Romanian Patent Litigation Insights Part 1 – Interim Injunction Proceedings – The prima facie existence of patent rights.


Authors: Irina Speciac and Ionut Cofaru

Given the (unfortunate) recent restrictions concerning the publication of court decisions rendered in patent cases, we have taken the initiative of publishing brief updates on these matters.

This is the first such endeavor and concerns the prima facie existence of the patent rights as a condition in interim injunction proceedings.

For a long time, the approach of the courts on this topic could have been summarized on the lines that, once granted, a patent must be presumed valid unless and until it is cancelled by a final decision. This left very little up for debate with respect to patent validity in interim injunction proceedings.

However, in the past years, this approach has changed dramatically.

A major turning point can be located in a decision rendered in 2020 by the Bucharest Court of Appeal, where it was held that the prima facie validity of the patent does represent a condition which can and should be assessed  in interim injunction proceedings and that the existence of a serious challenge to the validity of the patent can be argued and analyzed even within the limited frame of such proceedings.

Moving forward, this was reflected in several decisions of the Bucharest Court of Appeal.  For example, in a decision rendered in 2021, it was held that such a serious challenge results from the fact that a foreign court held that the patents on which the interim injunction claim was grounded were invalid, which was further supported by a preliminary opinion of the EPO Opposition Division. In another judgement rendered in 2021, the court found that a serious challenge exists given that both the München Federal Patent Court and the UK High Court of Justice had declared the patent invalid.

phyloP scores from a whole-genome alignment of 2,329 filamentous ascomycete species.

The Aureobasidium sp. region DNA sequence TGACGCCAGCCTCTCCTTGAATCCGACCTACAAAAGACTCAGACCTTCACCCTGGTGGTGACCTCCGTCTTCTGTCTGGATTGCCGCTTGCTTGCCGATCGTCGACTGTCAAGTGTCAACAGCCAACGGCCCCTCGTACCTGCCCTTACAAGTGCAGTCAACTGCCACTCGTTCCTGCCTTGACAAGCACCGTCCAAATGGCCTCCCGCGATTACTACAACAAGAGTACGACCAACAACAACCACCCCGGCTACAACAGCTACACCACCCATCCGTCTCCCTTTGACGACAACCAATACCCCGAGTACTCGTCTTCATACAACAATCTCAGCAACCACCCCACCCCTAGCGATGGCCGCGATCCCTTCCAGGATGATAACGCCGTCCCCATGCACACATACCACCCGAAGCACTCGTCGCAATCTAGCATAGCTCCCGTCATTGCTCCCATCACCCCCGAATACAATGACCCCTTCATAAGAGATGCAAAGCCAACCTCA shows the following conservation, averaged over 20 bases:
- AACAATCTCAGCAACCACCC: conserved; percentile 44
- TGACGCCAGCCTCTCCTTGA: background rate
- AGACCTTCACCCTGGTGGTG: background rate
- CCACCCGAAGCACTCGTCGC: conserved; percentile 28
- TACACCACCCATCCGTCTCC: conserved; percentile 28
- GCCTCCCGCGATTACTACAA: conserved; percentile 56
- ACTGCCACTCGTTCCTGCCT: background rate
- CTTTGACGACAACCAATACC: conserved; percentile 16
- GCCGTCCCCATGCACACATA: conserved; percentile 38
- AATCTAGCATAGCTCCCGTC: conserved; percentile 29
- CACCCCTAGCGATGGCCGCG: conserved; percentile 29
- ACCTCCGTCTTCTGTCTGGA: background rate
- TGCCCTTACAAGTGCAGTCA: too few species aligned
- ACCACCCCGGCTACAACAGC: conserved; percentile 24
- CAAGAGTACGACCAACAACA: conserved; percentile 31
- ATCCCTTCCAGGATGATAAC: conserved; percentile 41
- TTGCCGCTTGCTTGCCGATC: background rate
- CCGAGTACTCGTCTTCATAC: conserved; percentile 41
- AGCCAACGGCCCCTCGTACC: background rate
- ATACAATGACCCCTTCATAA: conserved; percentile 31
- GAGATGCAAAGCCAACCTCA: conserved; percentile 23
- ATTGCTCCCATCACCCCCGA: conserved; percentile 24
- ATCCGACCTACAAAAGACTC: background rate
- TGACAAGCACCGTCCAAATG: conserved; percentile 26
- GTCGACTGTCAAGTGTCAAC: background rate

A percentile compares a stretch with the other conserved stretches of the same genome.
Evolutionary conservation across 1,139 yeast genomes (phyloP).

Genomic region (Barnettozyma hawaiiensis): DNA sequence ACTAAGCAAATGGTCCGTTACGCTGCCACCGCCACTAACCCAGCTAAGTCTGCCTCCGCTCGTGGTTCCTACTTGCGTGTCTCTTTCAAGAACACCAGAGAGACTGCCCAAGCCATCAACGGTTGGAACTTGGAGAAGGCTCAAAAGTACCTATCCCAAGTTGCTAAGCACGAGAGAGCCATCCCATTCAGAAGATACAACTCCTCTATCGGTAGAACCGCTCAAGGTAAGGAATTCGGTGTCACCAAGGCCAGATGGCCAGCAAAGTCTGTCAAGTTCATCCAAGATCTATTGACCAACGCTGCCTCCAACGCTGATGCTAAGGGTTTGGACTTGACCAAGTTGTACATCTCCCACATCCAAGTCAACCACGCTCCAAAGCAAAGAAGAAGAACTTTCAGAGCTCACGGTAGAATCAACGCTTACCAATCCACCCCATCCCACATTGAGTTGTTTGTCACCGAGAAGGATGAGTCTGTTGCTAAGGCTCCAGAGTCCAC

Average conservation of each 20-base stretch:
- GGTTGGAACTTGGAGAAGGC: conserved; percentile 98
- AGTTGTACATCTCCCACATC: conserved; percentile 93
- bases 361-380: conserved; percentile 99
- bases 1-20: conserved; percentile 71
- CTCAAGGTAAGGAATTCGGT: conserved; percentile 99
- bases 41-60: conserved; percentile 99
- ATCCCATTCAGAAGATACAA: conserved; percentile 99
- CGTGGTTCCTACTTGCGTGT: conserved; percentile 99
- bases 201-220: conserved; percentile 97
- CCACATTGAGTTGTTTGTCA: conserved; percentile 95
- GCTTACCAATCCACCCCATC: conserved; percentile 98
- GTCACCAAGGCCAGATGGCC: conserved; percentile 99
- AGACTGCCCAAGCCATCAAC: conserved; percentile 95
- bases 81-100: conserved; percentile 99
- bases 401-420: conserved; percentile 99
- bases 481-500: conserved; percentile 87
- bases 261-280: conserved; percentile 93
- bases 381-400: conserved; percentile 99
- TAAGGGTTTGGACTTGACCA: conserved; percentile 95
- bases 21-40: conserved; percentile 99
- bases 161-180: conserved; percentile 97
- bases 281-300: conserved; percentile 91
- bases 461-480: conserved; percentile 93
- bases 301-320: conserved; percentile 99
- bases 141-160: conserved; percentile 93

Most recently, in 2023, the Bucharest Tribunal rendered a decision which seemed to indicate that the courts’ view on this issue was trending favorably for the defendants by holding that the appearance of right should be established beyond any reasonable doubt and noting that in the case at hand there was room for doubt, which led to the dismissal of the interim injunction claim. However, this trend was tempered at the beginning of 2024 by the Bucharest Court of Appeal who overturned this decision by showing that the notions of appearance and beyond any reasonable doubt are on opposite sides and by finding that in the case at hand the parties had both brought forward decisions (stemming from foreign courts) with different outcomes on validity, and that in such a situation the presumption of validity ought to prevail.

To sum up, currently courts assess whether there is a serious challenge against the validity of the patent based on any available court decisions and/or EPO decisions concerning the patent validity.

It will be interesting to see whether in the future the Romanian courts will start considering, at a prima facie level, actual invalidity arguments when assessing the existence of a serious challenge against the patent validity (as numerous other European courts already do). Thus, it could be argued that, since appearance of infringement can be assessed based on arguments which involve claim interpretation and comparison with the defendant’s product/process, the same should apply to the prima facie validity of the patent. Of course, such an approach would nonetheless need to be cautiously implemented as the merits of the case cannot be tackled in interim injunction proceedings.

The information provided in this article is for general informational purposes only and does not constitute legal advice. It is not intended to create an attorney-client relationship. If you require legal advice specific to your situation, please contact our head of IP department –